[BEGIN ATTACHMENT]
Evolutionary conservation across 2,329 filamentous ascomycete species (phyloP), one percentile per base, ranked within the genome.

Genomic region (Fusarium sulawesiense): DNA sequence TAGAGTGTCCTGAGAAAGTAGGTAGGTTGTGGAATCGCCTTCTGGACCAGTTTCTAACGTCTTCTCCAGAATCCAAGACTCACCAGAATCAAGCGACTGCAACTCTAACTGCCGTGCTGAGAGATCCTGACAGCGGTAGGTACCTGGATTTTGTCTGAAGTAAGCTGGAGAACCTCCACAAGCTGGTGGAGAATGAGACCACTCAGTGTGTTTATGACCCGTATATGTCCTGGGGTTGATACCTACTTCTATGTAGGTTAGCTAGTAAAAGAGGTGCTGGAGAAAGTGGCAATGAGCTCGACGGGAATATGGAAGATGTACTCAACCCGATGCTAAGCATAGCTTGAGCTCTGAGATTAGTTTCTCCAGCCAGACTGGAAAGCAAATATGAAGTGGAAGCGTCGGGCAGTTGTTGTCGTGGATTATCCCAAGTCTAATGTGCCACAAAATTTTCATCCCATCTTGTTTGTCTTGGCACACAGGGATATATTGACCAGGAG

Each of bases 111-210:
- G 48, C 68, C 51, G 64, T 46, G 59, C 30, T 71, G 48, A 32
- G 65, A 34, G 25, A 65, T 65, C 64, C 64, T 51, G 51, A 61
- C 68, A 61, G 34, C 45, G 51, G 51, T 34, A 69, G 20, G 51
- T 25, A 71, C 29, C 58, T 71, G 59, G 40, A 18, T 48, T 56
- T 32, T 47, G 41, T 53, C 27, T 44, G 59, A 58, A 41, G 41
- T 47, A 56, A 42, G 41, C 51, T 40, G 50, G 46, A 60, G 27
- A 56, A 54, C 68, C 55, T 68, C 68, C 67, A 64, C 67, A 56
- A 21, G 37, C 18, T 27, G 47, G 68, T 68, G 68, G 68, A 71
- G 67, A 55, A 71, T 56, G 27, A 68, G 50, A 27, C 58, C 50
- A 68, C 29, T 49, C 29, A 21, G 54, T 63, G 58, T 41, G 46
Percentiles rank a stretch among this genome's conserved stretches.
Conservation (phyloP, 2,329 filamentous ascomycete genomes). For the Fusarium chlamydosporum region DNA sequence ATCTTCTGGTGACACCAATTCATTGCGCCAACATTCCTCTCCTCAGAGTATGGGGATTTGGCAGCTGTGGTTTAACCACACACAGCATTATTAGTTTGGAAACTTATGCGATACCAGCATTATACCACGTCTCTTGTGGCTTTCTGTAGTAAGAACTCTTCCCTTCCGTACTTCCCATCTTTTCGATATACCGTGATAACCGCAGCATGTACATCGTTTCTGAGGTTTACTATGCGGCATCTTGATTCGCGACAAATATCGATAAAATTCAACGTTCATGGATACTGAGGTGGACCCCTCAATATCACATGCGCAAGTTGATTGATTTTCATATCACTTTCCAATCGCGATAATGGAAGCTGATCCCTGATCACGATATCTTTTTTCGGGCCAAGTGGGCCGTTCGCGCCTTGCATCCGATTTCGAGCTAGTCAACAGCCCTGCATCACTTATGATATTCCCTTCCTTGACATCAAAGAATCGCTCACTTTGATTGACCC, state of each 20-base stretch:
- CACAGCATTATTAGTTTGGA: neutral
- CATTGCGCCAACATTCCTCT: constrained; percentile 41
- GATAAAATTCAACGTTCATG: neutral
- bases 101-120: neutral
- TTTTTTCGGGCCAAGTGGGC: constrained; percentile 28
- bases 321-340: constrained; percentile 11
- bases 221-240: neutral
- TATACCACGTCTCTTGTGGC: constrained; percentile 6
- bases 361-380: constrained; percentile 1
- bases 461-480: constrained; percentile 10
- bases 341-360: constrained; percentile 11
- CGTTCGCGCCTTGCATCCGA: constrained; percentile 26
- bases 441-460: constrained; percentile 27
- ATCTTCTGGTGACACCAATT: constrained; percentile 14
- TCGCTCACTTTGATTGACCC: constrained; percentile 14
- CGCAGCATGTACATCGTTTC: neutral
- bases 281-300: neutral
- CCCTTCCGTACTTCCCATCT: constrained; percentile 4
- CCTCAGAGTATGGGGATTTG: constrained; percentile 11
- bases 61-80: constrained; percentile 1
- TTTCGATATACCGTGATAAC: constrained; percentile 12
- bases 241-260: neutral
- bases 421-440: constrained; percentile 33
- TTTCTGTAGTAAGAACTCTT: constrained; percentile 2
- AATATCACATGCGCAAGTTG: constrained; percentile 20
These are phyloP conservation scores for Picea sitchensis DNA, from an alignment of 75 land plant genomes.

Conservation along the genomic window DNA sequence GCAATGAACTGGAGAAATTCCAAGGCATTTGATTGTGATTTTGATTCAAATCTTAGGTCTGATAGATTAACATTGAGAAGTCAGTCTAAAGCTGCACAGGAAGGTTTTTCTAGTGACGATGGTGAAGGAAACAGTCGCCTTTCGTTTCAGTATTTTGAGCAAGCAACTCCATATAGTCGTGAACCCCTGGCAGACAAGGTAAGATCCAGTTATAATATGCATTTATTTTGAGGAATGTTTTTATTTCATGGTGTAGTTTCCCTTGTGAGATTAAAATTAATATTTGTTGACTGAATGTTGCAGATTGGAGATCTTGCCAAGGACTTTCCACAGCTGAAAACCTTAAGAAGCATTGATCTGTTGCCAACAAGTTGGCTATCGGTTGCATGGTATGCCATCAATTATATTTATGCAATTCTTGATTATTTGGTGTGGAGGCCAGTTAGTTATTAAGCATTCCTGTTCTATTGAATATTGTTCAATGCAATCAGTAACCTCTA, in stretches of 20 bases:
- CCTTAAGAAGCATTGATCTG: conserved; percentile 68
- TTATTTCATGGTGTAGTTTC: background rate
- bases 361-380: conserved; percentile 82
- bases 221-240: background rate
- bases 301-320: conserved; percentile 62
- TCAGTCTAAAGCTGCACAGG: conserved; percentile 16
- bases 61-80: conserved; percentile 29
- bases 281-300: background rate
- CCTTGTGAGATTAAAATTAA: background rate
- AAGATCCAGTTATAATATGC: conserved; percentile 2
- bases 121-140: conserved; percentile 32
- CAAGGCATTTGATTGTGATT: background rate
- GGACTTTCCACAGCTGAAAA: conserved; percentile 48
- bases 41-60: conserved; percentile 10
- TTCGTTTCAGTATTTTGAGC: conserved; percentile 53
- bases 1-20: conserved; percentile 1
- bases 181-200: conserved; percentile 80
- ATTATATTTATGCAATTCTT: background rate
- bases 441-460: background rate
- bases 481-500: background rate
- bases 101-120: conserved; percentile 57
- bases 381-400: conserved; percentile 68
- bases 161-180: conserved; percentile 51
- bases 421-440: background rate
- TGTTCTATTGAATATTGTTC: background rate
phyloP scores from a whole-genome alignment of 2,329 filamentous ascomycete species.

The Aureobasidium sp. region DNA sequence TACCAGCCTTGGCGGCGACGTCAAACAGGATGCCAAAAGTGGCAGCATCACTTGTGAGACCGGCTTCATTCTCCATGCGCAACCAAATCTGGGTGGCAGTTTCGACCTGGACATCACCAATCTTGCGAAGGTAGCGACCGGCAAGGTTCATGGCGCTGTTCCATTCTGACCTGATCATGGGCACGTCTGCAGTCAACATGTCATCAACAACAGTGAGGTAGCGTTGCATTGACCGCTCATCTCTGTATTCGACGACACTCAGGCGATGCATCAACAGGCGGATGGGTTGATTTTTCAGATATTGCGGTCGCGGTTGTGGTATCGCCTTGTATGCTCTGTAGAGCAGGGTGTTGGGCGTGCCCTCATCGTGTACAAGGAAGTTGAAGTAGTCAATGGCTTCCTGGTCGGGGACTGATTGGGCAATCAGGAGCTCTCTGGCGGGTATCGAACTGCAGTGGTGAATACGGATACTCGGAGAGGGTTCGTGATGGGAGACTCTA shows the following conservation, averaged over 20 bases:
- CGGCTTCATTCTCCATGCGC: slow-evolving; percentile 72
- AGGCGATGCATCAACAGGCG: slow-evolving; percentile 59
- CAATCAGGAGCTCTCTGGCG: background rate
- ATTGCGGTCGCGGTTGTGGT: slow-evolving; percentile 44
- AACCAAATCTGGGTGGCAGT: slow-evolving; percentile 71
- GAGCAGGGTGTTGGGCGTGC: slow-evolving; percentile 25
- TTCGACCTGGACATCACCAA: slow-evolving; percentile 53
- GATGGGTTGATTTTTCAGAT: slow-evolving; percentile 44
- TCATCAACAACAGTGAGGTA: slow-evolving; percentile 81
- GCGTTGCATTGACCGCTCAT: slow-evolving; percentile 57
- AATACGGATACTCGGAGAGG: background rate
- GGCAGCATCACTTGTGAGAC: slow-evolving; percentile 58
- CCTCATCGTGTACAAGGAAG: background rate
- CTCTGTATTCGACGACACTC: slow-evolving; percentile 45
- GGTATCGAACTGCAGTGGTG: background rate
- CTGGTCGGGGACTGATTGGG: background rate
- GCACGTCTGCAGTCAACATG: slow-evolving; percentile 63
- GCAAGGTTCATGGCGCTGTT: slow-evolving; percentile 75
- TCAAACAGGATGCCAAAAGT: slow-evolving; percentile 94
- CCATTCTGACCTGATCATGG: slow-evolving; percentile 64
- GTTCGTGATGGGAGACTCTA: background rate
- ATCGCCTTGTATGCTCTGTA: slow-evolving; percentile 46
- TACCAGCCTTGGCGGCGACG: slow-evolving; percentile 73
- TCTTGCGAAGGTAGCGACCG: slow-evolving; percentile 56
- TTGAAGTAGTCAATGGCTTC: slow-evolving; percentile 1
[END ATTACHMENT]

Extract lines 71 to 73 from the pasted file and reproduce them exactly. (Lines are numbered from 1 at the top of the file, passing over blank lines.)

- AGGCGATGCATCAACAGGCG: slow-evolving; percentile 59
- CAATCAGGAGCTCTCTGGCG: background rate
- ATTGCGGTCGCGGTTGTGGT: slow-evolving; percentile 44